HELP! I need somebody…Why the ACA Rollout team(s) should have listened to the Beatles


Henry Chao demonstrated that sharing salient information expediently, specifying your preferred timeline, personnel requirements, and needs, and calling attention to trade-offs when new priorities arise can play a role in identifying a failing or failed project.

It’s easy to see why sharing (the right) information to the right people (equipped with authority or access to other folks with authority) can help reverse a project careening toward failure. In general, information sharing can mitigate poor developments from becoming a disaster. (At least that is my hypothesis!). Case studies from Eric Rosenbach’s course on cybersecurity echo this sentiment and, in part, validate the need for sharing relevant information. Consider the case of the Office of Personnel Management (OPM) hack. The Director (below) and her leadership team roundly failed to keep Congress accurately apprised of the data breach and the steps (or lack thereof) the OPM took to limit its severity.

Caption: You might assume this is a picture of OPM Director Archuleta pledging to tell the whole truth. And, though that’s definitely what she pledged to do, a more accurate description of this shot would be the Director agreeing to tell Congress very little about the very few things she had done to prevent the breach.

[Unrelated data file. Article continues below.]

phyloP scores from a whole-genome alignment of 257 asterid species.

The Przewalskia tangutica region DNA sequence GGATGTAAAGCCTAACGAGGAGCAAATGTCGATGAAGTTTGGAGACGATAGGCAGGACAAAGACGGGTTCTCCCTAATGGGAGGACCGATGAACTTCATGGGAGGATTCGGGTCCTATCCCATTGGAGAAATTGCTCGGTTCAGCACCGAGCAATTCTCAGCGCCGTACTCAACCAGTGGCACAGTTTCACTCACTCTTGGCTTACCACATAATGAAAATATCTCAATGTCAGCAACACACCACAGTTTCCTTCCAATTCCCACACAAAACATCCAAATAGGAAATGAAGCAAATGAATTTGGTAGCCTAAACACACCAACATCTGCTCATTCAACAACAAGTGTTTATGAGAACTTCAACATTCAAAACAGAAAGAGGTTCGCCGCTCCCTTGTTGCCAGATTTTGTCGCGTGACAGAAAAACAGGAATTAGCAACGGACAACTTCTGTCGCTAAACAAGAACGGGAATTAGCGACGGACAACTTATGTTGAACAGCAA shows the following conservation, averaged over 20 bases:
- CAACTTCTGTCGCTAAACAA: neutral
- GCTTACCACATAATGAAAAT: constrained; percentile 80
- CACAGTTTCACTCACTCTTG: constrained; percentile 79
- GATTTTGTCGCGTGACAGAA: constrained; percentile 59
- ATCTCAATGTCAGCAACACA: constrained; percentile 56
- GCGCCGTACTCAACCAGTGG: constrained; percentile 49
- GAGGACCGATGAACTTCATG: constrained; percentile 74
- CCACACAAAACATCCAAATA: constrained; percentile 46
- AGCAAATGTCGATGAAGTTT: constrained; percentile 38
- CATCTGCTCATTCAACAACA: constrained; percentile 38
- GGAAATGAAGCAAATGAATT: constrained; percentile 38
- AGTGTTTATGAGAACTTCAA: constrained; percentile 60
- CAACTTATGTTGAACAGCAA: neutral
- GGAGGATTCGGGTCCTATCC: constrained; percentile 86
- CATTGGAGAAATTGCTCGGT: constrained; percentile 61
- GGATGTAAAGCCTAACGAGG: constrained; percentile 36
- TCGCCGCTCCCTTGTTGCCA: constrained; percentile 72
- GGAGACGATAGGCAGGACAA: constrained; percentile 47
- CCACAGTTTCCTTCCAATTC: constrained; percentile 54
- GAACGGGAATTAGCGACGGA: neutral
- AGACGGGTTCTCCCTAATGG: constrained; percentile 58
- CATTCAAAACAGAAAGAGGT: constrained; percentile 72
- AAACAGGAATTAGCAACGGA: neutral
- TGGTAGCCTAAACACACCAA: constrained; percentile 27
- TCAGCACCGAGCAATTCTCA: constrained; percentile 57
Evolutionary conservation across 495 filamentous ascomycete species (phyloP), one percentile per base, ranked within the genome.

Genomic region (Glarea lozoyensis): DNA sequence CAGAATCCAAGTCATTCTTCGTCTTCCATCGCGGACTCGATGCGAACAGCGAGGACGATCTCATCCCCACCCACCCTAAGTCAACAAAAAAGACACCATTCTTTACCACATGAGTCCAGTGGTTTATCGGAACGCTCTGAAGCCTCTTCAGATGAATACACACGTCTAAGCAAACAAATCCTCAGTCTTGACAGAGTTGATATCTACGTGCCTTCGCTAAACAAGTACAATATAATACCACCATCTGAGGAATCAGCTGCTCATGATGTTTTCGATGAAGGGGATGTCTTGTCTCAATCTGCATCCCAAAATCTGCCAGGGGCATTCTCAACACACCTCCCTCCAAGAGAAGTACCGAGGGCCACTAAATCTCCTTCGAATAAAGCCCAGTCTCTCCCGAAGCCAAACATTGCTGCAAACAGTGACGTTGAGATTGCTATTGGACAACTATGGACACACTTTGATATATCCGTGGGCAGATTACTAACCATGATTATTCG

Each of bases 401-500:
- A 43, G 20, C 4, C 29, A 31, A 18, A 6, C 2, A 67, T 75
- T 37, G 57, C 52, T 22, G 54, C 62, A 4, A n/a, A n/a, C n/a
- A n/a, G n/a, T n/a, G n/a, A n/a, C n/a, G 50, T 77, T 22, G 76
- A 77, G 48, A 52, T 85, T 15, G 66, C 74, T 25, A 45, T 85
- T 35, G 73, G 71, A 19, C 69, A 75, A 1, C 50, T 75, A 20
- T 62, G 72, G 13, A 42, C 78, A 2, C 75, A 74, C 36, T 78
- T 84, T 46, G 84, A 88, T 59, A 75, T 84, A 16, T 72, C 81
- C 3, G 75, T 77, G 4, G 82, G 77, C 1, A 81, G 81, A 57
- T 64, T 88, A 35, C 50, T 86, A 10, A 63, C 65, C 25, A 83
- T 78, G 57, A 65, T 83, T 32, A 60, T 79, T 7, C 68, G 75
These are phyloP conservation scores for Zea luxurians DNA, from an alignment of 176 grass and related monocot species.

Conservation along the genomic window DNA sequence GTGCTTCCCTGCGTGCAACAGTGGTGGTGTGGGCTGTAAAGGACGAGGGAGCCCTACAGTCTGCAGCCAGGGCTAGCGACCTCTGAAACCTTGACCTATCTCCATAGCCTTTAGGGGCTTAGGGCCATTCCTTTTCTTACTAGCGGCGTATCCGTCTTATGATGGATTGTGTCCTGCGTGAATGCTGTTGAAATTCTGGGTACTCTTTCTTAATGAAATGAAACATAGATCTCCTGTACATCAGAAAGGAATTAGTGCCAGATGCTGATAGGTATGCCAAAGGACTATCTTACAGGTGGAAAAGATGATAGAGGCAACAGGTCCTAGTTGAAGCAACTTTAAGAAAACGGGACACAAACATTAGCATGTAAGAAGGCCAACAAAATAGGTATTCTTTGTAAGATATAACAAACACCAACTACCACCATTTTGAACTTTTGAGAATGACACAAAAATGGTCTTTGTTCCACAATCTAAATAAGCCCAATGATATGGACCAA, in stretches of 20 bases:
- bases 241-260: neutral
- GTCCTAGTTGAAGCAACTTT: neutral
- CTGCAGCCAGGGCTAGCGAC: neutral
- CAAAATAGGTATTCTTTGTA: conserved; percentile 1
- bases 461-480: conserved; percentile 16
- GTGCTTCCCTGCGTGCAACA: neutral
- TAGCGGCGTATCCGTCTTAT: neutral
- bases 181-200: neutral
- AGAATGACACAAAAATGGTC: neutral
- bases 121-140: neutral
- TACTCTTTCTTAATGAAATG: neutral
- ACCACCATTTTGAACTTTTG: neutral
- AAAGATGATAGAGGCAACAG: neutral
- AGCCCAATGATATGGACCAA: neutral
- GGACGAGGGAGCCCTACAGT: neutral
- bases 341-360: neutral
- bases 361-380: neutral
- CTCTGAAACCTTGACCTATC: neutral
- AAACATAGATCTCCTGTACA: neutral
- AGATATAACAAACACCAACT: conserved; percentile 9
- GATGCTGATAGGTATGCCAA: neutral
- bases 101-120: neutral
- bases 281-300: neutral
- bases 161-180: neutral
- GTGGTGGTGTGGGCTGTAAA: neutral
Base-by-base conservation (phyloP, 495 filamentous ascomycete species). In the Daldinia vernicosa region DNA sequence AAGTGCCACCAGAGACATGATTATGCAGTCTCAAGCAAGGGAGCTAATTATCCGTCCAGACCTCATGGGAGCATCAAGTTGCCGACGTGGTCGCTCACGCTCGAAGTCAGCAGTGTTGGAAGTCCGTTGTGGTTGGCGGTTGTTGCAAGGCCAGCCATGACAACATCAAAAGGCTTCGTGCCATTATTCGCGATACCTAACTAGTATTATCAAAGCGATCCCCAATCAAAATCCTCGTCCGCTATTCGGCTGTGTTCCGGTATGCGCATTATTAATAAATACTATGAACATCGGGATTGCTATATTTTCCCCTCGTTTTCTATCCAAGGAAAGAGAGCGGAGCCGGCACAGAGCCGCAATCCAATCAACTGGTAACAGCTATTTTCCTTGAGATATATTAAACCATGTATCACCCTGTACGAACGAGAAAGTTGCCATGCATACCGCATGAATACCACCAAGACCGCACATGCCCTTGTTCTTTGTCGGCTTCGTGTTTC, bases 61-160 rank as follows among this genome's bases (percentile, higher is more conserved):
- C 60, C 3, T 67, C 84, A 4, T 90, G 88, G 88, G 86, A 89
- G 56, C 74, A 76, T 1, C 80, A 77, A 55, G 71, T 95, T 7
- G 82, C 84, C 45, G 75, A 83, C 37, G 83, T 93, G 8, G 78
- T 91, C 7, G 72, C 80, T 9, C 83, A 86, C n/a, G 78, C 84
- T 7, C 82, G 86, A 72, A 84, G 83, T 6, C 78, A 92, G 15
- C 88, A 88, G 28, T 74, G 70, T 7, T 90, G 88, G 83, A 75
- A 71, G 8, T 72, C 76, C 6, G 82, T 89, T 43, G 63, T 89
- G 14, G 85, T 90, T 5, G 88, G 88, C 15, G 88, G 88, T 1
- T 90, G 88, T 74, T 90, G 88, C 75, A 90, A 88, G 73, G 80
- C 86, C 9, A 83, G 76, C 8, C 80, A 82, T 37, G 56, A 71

By limiting information sharing, Director Archuleta and others gave Congress a false sense of security. If Director Archuleta had been more upfront it is likely that Congress and other regulators could have taken or enforced more significant responses to the fixable problems that facilitated the breach. This thinking receives support from Janis’ study of groupthink. He makes clear that insufficient information search (and, by extension, insufficient reception of information) can lead to all the pitfalls tied to groupthink. What’s left to be tested in each situation is how to appropriately format the information, the correct timing of delivering that information, and sharing that information with the right recipient. Sadly, Henry tried to share information with Todd Parks. But Parks seemed to be the wrong recipient — according to Henry, he never delivered the relevant information to the President.

Henry may have found it easier to share information if he had distributed his preferred timeline and desired resources with the right people — meaning people with authority and the power/will to act on that authority — from the start. The timeline Henry presented to class showed revealed specific dates and staffing details that, if distributed to and endorsed by leadership across the involved agencies, could have given a stronger basis for calling for delays in the release. For example, he called for 95 percent of staffing to be completed months before that threshold was actually crossed. If his timeline had been known and adopted, then he could have more fervently argued for an extension based on insufficient staffing.